Melanoma begins in melanocyte cells found in the innermost layer of the epidermis. It occurs when those cells behave abnormally, clustering together, growing excessively and taking over surrounding tissues. Melanomas can develop from existing moles or skin growths, but, more commonly, they will start as a new growth.
Melanoma in situ
Early forms of melanoma are classified as in situ, which means “in place” in Latin. This simply means that the cancer cells haven’t yet spread beyond the epidermis. When melanoma spreads deeper into the skin, into the lymph nodes or organs, it is considered metastasized.
There are four stages of skin cancer which increase in severity, with in situ being the first stage. In situ melanoma is the easiest type to treat. Typically, the cancerous area and a border around the area is simply cut out by a doctor and monitored for recurrence. Treatments for metastasized melanoma, on the other hand, can include radiation therapy and chemotherapy. Based on the type and stage of the cancer, treatment options vary widely and should be discussed thoroughly with a doctor.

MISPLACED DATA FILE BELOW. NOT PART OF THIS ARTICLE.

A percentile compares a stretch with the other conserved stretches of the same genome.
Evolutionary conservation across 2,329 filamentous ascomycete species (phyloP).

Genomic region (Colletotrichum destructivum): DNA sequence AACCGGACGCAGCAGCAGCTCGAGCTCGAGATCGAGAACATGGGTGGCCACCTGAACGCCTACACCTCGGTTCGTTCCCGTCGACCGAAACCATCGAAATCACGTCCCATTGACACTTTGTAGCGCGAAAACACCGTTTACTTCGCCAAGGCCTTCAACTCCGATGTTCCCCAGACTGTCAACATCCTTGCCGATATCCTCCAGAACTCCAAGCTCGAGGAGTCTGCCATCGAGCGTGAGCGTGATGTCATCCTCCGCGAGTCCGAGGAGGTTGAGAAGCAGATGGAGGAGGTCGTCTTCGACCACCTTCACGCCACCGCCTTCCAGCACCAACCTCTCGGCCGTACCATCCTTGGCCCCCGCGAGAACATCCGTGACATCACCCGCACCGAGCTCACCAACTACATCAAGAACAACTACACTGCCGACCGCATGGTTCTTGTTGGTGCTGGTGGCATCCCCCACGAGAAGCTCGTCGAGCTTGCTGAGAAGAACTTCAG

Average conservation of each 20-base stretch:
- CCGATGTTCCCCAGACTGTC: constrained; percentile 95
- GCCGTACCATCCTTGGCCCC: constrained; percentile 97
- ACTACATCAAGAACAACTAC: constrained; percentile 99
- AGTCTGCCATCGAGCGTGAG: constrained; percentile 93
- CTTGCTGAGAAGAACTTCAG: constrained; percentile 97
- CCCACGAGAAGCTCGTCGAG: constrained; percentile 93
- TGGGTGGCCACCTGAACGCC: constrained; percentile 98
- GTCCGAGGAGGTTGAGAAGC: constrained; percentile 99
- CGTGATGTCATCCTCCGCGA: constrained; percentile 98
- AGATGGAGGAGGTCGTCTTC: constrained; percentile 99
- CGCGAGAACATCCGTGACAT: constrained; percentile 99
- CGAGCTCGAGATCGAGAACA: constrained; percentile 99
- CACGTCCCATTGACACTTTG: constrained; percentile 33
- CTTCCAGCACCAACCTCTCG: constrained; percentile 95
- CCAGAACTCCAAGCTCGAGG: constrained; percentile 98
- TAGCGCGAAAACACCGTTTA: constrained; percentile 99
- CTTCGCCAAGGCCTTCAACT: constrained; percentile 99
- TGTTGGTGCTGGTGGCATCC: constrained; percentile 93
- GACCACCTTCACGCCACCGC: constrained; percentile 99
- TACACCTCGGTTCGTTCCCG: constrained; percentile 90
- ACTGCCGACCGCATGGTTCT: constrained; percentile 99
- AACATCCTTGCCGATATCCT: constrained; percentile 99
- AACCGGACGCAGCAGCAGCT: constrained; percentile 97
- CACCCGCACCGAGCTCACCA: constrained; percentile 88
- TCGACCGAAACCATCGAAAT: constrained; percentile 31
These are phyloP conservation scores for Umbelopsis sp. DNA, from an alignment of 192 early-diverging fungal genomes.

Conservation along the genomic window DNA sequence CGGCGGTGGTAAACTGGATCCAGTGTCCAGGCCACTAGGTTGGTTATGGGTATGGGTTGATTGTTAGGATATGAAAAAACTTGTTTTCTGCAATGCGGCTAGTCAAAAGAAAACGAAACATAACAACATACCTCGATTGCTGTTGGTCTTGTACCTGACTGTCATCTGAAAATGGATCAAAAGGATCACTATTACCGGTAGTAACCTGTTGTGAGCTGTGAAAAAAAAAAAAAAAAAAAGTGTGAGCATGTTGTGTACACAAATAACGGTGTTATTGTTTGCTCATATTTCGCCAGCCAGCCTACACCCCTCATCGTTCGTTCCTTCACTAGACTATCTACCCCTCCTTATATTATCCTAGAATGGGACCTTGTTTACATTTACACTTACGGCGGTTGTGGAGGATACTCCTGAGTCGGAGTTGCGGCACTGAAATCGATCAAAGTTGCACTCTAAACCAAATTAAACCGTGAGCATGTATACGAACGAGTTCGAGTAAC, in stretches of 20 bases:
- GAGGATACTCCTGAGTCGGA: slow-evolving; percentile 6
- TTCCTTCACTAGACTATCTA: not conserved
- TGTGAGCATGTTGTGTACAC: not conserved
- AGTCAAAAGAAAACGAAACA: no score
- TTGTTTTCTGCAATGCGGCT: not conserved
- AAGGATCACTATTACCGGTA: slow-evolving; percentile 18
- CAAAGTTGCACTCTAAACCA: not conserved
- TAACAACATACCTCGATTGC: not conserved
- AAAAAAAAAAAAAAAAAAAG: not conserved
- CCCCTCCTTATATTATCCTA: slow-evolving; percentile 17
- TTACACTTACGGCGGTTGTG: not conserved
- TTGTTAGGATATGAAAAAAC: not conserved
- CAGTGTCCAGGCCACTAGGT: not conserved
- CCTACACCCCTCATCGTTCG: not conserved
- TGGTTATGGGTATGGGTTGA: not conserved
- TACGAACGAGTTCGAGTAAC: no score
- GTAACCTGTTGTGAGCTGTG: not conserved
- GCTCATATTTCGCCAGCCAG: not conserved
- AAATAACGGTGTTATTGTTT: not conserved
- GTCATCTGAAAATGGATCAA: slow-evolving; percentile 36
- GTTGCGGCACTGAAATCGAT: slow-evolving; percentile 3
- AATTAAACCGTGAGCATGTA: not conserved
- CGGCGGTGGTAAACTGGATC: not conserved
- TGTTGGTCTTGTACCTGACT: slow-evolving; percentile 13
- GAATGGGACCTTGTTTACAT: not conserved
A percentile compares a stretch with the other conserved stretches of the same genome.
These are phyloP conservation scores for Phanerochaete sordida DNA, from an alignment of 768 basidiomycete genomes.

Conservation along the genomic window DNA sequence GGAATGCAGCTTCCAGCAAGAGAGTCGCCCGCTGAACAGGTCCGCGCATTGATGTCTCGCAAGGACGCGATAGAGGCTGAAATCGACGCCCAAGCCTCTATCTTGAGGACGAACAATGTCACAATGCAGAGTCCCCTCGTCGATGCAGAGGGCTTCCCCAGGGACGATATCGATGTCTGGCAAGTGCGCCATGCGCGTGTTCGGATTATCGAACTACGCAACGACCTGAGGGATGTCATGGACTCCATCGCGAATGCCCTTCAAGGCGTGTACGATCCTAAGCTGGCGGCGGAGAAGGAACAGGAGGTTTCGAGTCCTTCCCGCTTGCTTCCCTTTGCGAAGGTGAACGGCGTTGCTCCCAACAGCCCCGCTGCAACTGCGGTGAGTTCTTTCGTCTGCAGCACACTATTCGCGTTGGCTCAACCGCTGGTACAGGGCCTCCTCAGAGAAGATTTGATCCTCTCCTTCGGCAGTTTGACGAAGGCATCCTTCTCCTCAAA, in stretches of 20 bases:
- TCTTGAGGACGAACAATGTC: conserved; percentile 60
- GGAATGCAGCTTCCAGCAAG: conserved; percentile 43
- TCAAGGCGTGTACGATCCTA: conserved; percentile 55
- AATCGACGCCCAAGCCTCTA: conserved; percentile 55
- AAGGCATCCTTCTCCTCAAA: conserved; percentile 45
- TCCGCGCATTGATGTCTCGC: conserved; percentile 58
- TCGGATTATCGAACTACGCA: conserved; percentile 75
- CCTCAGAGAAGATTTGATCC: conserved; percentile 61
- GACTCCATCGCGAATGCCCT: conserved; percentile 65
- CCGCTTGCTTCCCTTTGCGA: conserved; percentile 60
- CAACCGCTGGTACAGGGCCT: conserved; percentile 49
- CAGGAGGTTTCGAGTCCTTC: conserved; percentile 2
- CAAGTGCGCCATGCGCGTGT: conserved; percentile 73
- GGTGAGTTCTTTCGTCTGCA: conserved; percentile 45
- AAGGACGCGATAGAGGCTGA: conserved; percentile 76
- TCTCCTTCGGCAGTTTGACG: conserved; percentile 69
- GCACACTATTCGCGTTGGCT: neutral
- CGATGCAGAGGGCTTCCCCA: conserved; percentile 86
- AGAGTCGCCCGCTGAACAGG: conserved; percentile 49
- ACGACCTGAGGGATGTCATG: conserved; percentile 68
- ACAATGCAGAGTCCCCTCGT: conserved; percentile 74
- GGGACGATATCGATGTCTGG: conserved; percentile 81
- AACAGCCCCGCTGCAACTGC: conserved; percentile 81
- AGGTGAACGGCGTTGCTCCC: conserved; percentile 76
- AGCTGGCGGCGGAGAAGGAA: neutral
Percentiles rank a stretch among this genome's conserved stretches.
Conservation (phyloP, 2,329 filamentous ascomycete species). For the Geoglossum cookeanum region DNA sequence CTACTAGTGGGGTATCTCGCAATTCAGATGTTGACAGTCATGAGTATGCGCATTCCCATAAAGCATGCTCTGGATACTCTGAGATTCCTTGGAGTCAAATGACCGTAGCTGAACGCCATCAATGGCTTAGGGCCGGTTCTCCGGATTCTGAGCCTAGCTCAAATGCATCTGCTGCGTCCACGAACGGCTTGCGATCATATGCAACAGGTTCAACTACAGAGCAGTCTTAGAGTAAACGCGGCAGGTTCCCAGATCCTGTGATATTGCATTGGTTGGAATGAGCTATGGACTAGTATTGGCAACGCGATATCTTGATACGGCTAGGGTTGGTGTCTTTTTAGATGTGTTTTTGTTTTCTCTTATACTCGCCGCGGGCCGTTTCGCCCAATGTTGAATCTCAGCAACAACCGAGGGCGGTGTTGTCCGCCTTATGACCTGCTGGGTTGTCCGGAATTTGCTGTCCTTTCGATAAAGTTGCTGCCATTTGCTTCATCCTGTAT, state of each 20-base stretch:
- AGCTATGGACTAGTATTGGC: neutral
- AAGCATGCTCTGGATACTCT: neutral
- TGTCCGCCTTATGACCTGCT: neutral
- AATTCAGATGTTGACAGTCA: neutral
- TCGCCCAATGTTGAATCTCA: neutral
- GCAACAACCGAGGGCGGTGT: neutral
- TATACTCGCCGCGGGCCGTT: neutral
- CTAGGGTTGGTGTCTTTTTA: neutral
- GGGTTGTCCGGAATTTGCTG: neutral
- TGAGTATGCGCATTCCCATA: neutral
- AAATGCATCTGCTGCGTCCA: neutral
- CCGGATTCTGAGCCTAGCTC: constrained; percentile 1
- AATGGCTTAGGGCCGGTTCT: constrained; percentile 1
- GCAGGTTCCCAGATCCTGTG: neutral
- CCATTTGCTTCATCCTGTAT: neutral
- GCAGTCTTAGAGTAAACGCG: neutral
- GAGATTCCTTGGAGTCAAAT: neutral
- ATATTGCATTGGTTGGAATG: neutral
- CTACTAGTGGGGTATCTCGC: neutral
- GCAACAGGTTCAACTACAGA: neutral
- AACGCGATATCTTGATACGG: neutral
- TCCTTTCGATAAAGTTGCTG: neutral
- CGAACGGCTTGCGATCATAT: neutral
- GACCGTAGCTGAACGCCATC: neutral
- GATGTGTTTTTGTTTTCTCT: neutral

The best way to prevent in situ melanoma is to limit your sun exposure and apply sunscreen frequently. Those with fair skin are more at risk for developing melanoma as they have lower amounts of protective melanin (pigment) in their skin. Those with a family history of melanoma are also more at risk. It’s important to check your body from head-to-toe frequently to detect any dangerous changes in moles or spots early. Self-diagnoses are never 100% accurate, so if you have any concerns about a spot or growth, get in touch with a doctor or dermatologist immediately to have it checked out. While the vast majority of moles and blemishes are not cancerous, it’s always better to be safe than sorry.
> Learn more about the early warning signs of melanoma.